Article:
I was thinking about one of my few forays over to Physics Forums, where I commented on quakes and lunar gravitational forces. This didn't go over so well, as indicated.
But now this:
[Spring tides trigger tremors deep on California’s San Andreas fault](http://www.sciencemag.org/news/2016/07/spring-tides-trigger-tremors-deep-california-s-san-andreas-fault)
which takes from this PNAS paper written by USGS scientists:
[Fortnightly modulation of San Andreas tremor and low-frequency earthquakes](http://www.pnas.org/content/early/2016/07/13/1524316113)
> "Significance -- The sun and moon exert a gravitational tug on Earth that stretches and compresses crustal rocks. This cyclic stressing can promote or inhibit fault slip, particularly at the deep roots of faults. The amplitude of the solid Earth tide varies over a fortnightly (2-wk) cycle, as the sun and moon change their relative positions in the sky. In this study, we show that deep, small earthquakes on the San Andreas Fault are most likely to occur during the waxing fortnightly tide—not when the tidal amplitude is highest, as might be expected, but when the tidal amplitude most exceeds its previous value. The response of faults to the tidal cycle opens a window into the workings of plate tectonics."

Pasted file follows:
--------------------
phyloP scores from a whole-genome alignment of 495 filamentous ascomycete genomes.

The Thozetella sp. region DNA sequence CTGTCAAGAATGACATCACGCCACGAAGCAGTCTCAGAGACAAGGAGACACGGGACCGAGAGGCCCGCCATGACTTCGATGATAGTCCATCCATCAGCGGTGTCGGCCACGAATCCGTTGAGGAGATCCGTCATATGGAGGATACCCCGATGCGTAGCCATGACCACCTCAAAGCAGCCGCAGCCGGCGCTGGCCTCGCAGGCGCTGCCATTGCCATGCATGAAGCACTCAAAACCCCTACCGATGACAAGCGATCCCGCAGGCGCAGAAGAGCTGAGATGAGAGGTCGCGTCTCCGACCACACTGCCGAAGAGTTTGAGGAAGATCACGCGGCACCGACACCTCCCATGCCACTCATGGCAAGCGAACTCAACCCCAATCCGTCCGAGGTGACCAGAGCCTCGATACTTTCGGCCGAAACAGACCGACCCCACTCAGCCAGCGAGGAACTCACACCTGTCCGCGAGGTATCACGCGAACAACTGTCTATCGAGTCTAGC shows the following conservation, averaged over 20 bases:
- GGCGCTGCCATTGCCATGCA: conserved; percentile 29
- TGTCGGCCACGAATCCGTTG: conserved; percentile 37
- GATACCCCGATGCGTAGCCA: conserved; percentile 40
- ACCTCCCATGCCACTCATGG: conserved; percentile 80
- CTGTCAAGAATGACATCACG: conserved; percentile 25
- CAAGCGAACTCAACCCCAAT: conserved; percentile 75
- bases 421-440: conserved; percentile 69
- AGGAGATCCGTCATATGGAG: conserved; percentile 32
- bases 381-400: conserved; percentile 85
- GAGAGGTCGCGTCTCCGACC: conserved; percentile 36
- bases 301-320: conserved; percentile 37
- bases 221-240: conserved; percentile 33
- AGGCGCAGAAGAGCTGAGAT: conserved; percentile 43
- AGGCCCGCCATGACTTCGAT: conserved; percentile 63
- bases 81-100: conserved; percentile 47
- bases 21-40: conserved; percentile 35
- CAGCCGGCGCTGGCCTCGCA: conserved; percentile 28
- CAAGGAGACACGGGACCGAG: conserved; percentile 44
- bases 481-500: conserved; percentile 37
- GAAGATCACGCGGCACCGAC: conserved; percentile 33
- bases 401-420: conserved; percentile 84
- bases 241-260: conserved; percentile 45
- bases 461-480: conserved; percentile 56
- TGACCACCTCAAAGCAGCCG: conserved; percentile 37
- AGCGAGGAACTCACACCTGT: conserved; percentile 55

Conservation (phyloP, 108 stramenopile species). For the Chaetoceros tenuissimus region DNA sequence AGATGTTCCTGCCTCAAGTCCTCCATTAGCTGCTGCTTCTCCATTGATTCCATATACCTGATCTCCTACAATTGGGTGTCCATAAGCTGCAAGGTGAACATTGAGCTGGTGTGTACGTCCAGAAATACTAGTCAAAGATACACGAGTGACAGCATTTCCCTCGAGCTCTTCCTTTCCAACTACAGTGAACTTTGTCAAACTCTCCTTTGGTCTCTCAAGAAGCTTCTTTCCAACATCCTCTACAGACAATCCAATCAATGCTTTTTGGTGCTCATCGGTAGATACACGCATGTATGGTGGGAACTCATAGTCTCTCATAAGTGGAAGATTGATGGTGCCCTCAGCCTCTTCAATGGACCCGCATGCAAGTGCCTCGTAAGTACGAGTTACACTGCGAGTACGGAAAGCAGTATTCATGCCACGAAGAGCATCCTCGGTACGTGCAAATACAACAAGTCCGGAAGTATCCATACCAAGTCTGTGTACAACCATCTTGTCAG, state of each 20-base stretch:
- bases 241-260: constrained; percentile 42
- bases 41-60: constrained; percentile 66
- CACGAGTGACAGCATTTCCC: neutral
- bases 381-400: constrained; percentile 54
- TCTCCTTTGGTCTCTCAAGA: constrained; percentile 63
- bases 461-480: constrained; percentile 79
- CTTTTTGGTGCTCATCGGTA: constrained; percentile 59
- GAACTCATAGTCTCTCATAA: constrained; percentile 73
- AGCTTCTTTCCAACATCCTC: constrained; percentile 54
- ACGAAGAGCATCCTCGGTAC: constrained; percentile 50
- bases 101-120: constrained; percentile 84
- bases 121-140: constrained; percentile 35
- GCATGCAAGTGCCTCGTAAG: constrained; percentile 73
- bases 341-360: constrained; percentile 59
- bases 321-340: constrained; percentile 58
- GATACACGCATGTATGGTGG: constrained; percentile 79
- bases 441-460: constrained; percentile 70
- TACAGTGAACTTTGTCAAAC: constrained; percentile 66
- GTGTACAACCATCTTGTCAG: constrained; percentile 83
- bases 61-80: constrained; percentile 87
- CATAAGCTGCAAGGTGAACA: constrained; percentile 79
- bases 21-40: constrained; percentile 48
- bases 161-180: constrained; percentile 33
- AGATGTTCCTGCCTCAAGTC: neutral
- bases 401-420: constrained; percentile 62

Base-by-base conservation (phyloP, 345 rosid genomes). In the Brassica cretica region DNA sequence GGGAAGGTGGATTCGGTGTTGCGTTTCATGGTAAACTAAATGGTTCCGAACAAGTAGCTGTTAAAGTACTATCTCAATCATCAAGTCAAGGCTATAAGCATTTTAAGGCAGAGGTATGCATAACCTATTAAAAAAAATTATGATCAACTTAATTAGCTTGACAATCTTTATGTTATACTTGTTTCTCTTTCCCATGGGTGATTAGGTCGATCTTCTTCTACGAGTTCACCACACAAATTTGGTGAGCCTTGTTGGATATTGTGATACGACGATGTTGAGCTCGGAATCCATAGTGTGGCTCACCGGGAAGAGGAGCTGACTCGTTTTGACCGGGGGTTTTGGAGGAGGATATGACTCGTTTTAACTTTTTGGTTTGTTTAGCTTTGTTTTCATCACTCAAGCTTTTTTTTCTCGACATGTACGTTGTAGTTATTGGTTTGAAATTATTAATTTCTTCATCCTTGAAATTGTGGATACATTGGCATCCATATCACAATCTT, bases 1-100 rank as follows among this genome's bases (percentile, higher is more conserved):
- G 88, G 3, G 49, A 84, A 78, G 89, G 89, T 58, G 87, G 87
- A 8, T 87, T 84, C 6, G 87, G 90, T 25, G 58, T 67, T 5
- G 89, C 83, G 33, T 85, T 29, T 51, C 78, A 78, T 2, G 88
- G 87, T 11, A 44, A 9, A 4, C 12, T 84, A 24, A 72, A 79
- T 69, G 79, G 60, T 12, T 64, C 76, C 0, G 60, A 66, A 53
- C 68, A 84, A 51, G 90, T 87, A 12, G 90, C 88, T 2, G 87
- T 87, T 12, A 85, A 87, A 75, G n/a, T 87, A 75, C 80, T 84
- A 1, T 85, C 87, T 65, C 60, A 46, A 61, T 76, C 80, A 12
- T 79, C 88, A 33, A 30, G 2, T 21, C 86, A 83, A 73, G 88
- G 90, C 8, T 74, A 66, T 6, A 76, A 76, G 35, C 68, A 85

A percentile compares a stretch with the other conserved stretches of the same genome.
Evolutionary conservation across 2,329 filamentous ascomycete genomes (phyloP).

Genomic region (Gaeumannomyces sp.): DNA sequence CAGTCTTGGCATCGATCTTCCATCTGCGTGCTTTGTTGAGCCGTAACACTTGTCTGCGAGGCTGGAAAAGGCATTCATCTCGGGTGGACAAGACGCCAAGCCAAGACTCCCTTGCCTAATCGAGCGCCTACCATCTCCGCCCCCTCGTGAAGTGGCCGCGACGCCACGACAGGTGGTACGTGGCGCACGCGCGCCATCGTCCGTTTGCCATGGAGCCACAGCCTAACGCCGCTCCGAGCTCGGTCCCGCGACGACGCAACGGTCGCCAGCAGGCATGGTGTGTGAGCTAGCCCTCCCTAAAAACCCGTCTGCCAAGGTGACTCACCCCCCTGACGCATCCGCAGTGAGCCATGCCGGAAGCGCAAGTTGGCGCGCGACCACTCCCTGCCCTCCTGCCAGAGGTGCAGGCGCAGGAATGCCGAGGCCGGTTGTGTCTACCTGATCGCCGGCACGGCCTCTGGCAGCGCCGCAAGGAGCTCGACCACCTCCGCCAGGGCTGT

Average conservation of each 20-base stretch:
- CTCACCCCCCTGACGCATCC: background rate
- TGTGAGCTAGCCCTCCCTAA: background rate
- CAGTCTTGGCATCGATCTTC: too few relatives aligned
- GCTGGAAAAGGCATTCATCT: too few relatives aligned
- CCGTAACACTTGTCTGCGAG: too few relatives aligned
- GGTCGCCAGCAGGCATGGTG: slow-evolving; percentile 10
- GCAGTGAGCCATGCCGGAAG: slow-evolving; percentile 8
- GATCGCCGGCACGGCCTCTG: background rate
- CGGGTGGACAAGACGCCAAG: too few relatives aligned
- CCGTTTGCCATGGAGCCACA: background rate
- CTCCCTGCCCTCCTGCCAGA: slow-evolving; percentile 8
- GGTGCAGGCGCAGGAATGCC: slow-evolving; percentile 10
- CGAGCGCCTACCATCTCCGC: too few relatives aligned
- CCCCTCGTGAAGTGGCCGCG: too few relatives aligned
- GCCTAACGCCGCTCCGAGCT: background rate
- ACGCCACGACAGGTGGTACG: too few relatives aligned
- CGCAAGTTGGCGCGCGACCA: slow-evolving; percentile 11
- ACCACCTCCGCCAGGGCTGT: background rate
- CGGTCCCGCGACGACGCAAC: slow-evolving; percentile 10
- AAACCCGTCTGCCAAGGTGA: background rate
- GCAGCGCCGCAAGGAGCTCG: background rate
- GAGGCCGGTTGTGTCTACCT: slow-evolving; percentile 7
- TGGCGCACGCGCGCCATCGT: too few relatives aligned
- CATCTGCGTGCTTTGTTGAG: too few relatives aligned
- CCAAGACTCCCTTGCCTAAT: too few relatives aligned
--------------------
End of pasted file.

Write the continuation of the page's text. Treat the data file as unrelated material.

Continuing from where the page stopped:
This is a chart representing the salient features of their argument. Stress builds up over time but the lunar tidal influence provides forcing excursions on ~two-week periods that can cause an earthquake.
What a difference a year makes. It might be OK to discuss this now.